In Conversation with Linda Kruse Game Developer from Germany

Linda Kruse © Goethe-Institut Indonesien
© Goethe-Institut Indonesien

Linda Kruse and Marcus Bösch founded the studio The Good Evil in Cologne in 2013. Together with Indonesian game developer Nightspade, Linda created the app JERMANIA – an interactive journey through Germany. The project was initiated by Goethe-Institut Indonesien.
 

As game developer, you founded The Good Evil. What exactly does your company do?
 
The Good Evil designs and develops digital games, from the idea to the finished product. Our goals are interactive applications through which users can experience and learn something – not learning something like in a class room at school, but learning something like jumping over a river, igniting a fire or the collective entering of a new continent.
 
[We shape experiences and adventures – both digital and analog. Through our games, users can learn English, they can piece together German history, they can understand how it feels like to be a stranger or how one can stay fit through the help of a pizza box.
Our clients include, among others, publisher Bastei Lübbe, the State Center for Political Education of North Rhine-Westphalia, Historisches Museum Basel (Historical Museum Basel), Deutsche Welle and broadcasting institution WDR. In addition to assignments and in-house productions, such as our adventure app Squirrel & Bär – we consult companies, organizations and cultural institution, starting from lectures and tailored workshops to full support of the whole process.]

 
What makes your company different from other game developers?
 
We develop our games and gameplay based on the content that is supposed to conveyed. Therefore, we choose the principle of the game (the game mechanics) in a way that the content can be mastered optimally by the player. It’s the only way playful learning works.

It also works to our advantage that both managers – Linda Kruse and Marcus Bösch – have previously worked in other content-driven media fields, Linda in film, Marcus as a journalist. Be it historical, scientific or other informative content – based on the combination of experiences in these particular fields and gaming knowhow, The Good Evil offers something that is unique, at least in the German-speaking region. The Good Evil has, for instance, established the term Newsgames in Germany and created the information website sciencegames.de that discusses the combination of science and games.

 
What kind of games have you produced already?
 
Our learning English game Squirrel & Bär is, for example, an adventure game set to music and sound for children between 3 and 9, for which numerous English native speakers convey vocabulary of the European Frame of References Level A1 in studio quality. And this is practically only a bonus, because the focus lies on the game, the adventure. This app is much more extensive than your usual language app for kids.

We have invested a lot of time into testing and the psychological and didactical foundation of the project. This meant that we chose the more uncomfortable and longer path. But instead of quick profits, we rather focus on creating a product that comes from the heart and can be played again and again.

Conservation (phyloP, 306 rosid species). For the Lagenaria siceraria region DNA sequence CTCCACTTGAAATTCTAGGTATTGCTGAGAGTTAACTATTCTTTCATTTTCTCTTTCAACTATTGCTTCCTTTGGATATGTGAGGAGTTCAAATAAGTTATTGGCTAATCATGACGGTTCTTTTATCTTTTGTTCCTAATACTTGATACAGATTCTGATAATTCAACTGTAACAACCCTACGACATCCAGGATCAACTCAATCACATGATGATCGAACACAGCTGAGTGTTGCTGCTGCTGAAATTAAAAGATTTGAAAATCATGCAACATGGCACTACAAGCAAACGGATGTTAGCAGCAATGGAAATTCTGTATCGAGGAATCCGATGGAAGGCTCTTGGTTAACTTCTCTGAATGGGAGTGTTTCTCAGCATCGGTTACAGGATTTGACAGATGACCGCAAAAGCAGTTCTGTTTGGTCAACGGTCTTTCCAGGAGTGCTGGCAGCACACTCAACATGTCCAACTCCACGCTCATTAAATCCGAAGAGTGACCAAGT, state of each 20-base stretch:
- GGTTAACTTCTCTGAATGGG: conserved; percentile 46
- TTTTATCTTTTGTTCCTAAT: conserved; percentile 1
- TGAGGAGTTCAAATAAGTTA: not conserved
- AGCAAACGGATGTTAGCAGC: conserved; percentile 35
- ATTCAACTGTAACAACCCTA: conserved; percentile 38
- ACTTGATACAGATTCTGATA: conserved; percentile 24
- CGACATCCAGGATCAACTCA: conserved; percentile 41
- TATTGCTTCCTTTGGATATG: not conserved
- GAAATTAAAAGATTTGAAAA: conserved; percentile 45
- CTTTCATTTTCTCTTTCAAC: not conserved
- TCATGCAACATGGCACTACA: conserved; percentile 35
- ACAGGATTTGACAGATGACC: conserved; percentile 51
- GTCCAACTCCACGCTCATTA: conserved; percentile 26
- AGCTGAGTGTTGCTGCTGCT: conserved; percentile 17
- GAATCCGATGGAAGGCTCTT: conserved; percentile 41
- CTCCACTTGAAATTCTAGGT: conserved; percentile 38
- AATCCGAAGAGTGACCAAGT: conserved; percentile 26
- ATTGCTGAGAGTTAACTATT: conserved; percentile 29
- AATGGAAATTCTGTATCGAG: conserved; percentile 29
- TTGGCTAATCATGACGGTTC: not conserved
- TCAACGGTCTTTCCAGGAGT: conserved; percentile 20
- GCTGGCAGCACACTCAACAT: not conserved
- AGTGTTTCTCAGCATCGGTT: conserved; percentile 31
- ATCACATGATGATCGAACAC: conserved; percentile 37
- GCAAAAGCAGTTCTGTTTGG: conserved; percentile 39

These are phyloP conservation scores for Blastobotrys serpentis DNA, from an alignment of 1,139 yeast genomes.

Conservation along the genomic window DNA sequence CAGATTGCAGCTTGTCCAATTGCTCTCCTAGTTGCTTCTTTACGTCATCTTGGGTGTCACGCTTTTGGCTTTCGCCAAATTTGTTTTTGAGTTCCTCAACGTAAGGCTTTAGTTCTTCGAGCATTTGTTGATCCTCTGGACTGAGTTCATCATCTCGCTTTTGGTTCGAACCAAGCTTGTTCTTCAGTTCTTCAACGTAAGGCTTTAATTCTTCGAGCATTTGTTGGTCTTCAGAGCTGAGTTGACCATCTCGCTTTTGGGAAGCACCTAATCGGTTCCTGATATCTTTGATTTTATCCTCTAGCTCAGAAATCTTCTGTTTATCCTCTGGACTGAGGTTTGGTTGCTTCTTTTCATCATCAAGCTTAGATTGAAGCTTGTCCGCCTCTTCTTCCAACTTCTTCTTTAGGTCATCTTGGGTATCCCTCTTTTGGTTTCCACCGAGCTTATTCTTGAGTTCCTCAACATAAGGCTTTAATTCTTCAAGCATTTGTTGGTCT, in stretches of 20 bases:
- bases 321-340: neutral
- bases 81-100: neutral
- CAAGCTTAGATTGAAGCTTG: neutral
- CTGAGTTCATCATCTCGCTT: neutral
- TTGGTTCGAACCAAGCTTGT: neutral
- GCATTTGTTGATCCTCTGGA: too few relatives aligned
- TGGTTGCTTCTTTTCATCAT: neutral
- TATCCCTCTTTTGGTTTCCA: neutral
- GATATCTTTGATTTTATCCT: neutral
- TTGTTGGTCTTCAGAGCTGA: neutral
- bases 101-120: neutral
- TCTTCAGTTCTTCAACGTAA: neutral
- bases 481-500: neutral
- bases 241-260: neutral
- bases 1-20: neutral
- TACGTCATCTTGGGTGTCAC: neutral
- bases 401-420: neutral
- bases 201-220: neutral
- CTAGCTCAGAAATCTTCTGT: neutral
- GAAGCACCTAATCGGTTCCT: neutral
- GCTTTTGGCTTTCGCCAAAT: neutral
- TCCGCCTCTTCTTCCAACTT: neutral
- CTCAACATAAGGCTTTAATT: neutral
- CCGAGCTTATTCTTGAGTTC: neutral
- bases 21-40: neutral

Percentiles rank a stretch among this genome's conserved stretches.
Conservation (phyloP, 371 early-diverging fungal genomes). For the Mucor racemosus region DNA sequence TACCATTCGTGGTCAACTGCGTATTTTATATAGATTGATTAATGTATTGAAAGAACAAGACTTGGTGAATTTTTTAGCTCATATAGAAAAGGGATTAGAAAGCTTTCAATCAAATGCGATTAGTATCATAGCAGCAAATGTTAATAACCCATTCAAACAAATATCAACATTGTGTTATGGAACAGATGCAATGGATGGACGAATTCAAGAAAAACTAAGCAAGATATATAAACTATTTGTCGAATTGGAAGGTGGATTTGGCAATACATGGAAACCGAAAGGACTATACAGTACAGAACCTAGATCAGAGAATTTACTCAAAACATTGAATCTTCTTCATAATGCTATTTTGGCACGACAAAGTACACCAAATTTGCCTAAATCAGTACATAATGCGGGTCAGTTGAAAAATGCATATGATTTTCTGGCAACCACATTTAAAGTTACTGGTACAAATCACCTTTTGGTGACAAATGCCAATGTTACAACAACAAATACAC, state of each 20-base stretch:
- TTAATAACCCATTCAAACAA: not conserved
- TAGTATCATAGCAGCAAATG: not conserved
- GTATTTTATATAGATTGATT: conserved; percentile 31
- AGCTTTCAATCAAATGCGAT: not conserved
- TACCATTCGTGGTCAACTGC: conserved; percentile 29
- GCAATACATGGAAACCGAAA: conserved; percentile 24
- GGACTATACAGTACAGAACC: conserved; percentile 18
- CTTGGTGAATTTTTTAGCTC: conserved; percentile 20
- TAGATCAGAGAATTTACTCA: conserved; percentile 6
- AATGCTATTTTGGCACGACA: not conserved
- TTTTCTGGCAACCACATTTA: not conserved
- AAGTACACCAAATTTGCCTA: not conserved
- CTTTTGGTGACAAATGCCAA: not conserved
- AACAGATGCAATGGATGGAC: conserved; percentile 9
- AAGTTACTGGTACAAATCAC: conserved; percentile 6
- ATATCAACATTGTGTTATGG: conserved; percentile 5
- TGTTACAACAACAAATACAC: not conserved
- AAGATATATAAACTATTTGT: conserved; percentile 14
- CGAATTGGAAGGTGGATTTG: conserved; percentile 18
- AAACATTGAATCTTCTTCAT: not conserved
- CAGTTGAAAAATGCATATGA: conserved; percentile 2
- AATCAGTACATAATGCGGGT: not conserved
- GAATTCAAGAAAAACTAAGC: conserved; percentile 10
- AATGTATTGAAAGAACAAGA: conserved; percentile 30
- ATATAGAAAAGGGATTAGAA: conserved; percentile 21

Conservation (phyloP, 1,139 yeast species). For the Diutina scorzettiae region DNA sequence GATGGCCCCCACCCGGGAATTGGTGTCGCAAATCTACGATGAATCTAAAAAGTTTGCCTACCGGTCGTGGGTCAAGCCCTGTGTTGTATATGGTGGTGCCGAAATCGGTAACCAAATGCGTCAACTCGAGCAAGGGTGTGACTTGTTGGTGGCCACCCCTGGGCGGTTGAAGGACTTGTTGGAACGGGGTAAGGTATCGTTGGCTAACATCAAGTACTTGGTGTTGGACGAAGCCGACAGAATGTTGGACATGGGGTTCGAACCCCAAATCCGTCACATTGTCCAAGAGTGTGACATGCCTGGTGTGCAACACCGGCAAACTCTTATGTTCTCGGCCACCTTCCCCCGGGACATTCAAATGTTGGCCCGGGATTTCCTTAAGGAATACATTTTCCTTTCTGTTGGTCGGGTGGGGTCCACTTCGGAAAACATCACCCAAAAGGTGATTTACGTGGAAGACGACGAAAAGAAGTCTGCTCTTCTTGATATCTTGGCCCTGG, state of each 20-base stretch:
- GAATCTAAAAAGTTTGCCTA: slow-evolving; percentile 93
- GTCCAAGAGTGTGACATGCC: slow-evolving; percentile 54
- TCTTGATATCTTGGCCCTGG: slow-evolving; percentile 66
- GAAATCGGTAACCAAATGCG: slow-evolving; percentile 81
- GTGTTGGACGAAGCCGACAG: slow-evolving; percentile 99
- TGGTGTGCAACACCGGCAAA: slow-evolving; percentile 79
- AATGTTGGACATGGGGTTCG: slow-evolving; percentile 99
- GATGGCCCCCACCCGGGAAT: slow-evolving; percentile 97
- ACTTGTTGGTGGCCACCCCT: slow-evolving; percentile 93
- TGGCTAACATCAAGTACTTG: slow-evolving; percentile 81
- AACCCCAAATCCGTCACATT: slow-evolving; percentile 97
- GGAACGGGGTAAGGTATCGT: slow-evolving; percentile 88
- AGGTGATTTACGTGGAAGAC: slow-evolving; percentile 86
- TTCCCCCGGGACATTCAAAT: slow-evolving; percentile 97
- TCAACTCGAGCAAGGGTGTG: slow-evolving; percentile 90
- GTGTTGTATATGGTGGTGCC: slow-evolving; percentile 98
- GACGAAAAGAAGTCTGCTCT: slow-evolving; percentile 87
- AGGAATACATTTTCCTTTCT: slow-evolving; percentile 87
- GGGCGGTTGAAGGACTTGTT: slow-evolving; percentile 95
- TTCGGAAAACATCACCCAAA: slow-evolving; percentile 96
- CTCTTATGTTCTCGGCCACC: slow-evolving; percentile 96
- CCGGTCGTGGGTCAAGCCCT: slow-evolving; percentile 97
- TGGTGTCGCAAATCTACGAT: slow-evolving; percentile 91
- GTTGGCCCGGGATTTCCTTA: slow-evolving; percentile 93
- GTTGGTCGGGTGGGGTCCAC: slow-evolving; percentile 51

In addition to our previously mentioned in-house production Squirrel& Bär, we have worked on a number of assignments, for instance a series of smaller Newsgames for a satirical news show on television. Together with Historisches Museum Basel (Historical Museum Basel), we created the Basel 1610 prototype for a historical point and click adventure that allows historical personalities to experience a scenario of the plague in a historically correct setting. In collaboration with Wissenschaftsladen Bonn and TU Dresden, we are currently working on another point and click adventure that is supposed to introduce girls to the field of renewable energies.

 
What do you think about the game developers scene in Germany? Is there any funding programmes from the federal states or German institutions allocated for the gaming industry?
 
We appreciate being a part of the German game developers scene. It  is a rather small scene, a comfortable size, that almost feels like a family. It consists of veterans who have been active in the industry for many years and many smaller indie developers and indie studios who we are friends with. We regularly meet at conferences and events, share information and sometimes even work together on projects. Over the last couple of years, the number of new studios has grown, which makes us very happy.

There are different possibilities to receive support from the government, regional sponsors or other institutions, including regional location progammes, regional funding for concepts or prototypes, as well as funding for games of the various federal ministries.

The funding, however, is not as generous as in other countries, such as Canada, France or England, where it is much more progressive. The amount of money from the funding is also quite moderate. It does make a difference for small studios, but for teams with more than 3 people, it can only cover a part of the total cost – for ambitious projects, not more than a fraction.

 
What vision do you have for game developers in general?
 
In the future, I would like to see a stronger acceptance for games in society as well as learning tools in educational institutions (like in schools).

Here in Germany, games are underrepresented in the field of education, which stands in stark contrast to the high usage among children and teenagers. Games are an important part of their daily lives and enables playful experiences, that can – depending on the subject – help them to learn in a more sustainable way, much more so than using obsolete schoolbooks.